The Student News Site of South Lyon East High School

Beast News

The Student News Site of South Lyon East High School

Beast News

The Student News Site of South Lyon East High School

Beast News

CGI v Hand Drawn Animation

An example of a CGI model.

Toy Story, Shrek, Despicable Me, Frozen. All successful movies, all from different studios from different times. What do all of these films have in common? They were all animated using CGI.

CGI (computer-generated imagery) is the creation of still or animated visual content with imaging software. This was a huge step up compared to the older traditional technique, where each frame of the story is drawn by hand.

An example of the traditional animation process. Storyboard sequence for Disney’s “Dumbo” by Bill Peet.

The first major motion picture animated using CGI technology, Toy Story (1995) by the then-independent Pixar Studios, struck the world with a sense of awe and, since then, the animation industry has never looked back, abandoning the traditional techniques.

But in shifting from the traditional to the new, did we leave something behind?

I would say yes, yes we did.

And I’m not the only one who senses this void.

“If you give an animator a piece of paper and ask them to draw a frame, the way they go about it is completely different to them sat in front of a computer modelling it and tweaking it by moving variables,” says Brendon Connelly, the lead writer on film stories at Bleeding Cool, a news site focusing on comics, movies, TV, and games.

“Every animator I’ve ever spoken to who can draw with a pencil talks about intuition and fluidity when working in hand-drawn that they’re faking when they’re working in CG.” 

Connelly makes a good point. CGI animation techniques seem to have put something between the animator and viewer. There is no longer a seamless flow of ideas and imagination. Now the imagination must fit within the confines of a model.

“Each of those characters has got over 1,000 points of articulation.” says Connelly.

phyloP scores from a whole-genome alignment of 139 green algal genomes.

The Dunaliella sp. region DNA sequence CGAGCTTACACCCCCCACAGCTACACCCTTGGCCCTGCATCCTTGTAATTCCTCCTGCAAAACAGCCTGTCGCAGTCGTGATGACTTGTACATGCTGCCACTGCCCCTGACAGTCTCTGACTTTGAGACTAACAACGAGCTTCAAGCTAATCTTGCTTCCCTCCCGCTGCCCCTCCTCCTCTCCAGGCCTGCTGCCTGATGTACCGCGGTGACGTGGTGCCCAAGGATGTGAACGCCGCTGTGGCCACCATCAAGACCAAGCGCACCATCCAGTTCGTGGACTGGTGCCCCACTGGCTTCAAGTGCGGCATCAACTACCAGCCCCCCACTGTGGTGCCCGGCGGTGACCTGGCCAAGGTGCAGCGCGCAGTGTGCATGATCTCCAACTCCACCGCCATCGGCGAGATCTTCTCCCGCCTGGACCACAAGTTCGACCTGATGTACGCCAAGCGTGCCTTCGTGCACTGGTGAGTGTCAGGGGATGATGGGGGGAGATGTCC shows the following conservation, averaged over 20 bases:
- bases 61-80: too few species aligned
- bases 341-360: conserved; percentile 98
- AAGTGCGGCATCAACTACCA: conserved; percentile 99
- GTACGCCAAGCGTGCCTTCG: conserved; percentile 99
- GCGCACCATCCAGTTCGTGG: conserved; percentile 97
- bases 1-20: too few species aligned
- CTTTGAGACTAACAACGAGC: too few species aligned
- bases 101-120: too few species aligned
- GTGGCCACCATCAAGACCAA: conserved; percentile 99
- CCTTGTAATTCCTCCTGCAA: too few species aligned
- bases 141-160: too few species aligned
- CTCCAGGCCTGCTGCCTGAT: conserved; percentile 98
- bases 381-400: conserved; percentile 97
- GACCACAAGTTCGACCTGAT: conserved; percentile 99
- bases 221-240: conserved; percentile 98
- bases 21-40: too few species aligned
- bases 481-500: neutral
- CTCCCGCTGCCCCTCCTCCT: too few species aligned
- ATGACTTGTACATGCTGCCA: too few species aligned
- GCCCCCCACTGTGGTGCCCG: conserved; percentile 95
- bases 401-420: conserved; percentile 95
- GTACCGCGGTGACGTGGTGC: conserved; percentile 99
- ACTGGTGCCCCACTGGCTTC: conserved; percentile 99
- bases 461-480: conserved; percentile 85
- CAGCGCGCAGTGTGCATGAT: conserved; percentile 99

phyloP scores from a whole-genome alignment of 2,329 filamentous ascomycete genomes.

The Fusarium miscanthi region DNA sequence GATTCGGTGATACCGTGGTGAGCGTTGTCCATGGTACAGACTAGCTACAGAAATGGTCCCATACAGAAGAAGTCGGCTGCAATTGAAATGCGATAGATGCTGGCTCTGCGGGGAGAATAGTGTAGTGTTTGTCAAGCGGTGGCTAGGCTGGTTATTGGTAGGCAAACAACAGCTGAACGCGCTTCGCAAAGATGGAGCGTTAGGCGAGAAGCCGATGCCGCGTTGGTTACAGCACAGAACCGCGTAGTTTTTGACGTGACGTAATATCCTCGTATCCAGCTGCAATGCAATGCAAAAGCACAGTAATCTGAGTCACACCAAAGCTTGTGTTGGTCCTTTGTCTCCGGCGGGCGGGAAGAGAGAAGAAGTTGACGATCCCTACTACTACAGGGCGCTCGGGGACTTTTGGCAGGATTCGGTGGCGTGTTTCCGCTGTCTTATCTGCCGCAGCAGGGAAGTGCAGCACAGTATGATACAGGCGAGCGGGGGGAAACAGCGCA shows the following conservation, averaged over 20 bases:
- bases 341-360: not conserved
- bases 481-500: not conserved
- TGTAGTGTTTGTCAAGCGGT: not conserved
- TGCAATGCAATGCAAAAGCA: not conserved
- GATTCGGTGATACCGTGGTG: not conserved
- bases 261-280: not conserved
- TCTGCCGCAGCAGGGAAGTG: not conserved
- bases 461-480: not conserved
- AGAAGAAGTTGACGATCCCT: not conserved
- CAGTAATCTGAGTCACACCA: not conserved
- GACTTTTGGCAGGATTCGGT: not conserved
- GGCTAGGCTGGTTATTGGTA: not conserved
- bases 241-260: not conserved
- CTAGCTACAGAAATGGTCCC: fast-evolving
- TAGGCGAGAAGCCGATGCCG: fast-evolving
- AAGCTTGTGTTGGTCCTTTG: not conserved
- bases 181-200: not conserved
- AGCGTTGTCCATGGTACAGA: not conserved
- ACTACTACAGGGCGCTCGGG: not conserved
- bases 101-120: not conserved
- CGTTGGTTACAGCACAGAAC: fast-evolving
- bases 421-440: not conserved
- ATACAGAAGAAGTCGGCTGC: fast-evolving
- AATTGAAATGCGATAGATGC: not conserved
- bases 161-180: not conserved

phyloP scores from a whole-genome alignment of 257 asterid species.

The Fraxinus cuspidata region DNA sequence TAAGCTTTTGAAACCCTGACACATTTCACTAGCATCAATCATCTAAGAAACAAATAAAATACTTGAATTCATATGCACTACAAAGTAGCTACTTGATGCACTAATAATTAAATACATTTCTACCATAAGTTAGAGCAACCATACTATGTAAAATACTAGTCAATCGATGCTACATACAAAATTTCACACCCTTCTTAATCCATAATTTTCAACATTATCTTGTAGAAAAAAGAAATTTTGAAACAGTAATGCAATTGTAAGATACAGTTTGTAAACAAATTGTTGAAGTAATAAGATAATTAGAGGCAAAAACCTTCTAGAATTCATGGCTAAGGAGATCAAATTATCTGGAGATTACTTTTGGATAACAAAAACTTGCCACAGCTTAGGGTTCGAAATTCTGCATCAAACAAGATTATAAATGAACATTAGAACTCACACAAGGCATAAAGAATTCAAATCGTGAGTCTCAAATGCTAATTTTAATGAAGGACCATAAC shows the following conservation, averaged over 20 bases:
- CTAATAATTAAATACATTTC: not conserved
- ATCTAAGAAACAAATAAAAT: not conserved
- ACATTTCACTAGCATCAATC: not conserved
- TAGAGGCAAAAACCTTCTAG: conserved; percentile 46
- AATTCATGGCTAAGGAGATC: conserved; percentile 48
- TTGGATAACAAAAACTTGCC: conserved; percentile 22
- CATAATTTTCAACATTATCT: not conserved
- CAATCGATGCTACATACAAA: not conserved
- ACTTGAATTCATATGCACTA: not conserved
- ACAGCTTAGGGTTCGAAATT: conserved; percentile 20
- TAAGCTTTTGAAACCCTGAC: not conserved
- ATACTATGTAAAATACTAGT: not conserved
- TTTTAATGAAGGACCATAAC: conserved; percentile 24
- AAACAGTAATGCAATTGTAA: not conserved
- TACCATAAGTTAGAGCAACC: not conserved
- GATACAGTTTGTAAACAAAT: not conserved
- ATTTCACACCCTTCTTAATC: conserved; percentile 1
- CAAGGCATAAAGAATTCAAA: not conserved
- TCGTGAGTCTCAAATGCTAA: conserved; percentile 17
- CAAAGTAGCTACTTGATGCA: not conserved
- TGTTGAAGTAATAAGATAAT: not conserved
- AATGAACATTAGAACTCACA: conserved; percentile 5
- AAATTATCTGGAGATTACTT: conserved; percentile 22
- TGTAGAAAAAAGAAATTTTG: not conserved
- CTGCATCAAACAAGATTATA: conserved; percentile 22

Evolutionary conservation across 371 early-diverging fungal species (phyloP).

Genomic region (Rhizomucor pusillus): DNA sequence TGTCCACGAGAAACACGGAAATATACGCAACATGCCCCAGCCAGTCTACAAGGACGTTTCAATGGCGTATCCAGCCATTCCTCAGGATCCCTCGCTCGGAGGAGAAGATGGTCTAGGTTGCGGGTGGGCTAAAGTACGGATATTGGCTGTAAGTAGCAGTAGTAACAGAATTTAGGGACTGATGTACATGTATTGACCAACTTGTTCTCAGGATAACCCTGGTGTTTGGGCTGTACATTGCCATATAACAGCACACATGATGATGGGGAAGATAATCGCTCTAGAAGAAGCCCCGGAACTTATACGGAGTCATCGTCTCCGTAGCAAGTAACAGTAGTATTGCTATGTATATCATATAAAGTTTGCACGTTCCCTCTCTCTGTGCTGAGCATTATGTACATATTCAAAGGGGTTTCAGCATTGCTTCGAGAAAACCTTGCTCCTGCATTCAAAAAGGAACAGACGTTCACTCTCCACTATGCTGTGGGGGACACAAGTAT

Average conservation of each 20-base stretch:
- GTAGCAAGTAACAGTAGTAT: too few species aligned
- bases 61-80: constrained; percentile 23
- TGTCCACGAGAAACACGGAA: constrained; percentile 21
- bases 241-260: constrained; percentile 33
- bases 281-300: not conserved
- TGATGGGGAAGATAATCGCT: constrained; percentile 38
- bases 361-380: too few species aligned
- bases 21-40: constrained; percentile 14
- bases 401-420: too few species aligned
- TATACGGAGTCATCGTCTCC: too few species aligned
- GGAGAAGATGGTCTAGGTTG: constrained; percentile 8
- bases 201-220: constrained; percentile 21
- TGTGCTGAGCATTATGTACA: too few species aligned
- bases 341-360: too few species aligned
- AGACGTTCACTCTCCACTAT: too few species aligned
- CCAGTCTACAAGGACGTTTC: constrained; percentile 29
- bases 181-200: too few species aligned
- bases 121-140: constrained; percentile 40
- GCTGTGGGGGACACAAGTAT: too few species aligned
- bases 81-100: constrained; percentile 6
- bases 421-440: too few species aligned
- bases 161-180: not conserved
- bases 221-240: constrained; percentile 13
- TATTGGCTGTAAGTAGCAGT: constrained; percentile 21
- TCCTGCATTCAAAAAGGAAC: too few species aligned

“It’s a very skilled job and [requires] understanding the way different parts of the body move. It’s still more like puppeteering in very slow motion rather than drawing.”

Unfortunately, CGI animated movies earn a significant amount more than traditional movies in the box office.

Disney’s last traditionally animated film, The Princess and the Frog, was well-reviewed but didn’t come close to the success of Pixar at the box office with only $267m.

2011’s Winnie the Pooh, another traditional film, was critically praised but only earned $33m worldwide.

On the other hand, Disney’s CGI productions such as 2009’s Bolt and 2010’s Tangled grossed $310m and $590m respectively.

Since CGI animation is the better option for the film producers, costing less time and turning in more money, more and more studios followed suit, pursuing the profit, and, gradually, leaving quality in the dust.

As CGI movies flood the big screen, we as the audience become desensitized to them and they begin to blend together; though there are a few exceptions, there is not enough variety and not enough heart to make any stand out.

Starting in 2010, however, Disney found a way to mix the two styles of animation into something fresher and more interesting than CGI, but also less expensive and time-consuming than Traditional animation. They called it “Meander” and defined it as this a stand-alone vector/raster hybrid animation system with the primary goal of bringing the power of digital tools to hand-drawn animation. 

In 2012, Disney finally put Meander to the test with their short film “Paperman” and the response was overwhelmingly positive.

According to IMDb, It received the Academy Award for the Best Animated Short Film (2013), The Annie Award for the Best Animated Short Subject (2013), The CinEuphoria International Award for the Best Animated Film (2014), as well as two nominations for the best animated character for each of the short’s characters, “George” and “Meg” in the same award show.

“We were both blown away by the ability that line artists have to put expression just in a single line,” Paperman producer Kristina Reed told Wired. “Just how by lifting a lip up a little bit or turning an eye, there’s so much expression that can be conveyed. And when you’re trying to do that in the CG world, it’s really, really hard and you get seperated from the actual art.”

After its use on this short film as well as the short film “Feast,” Meander’s core functionality was repackaged into a platform-independent library called MeanderKit, allowing it to be integrated into a variety of tools on different devices. 

This program could be the answer to animators and viewers having the best of both worlds.

When Meander is refined and streamlined into something that can be used to make a full film, the animation industry is bound to be revolutionized for the better as it finally gets back to its tried-and-true, yet new and improved, roots.

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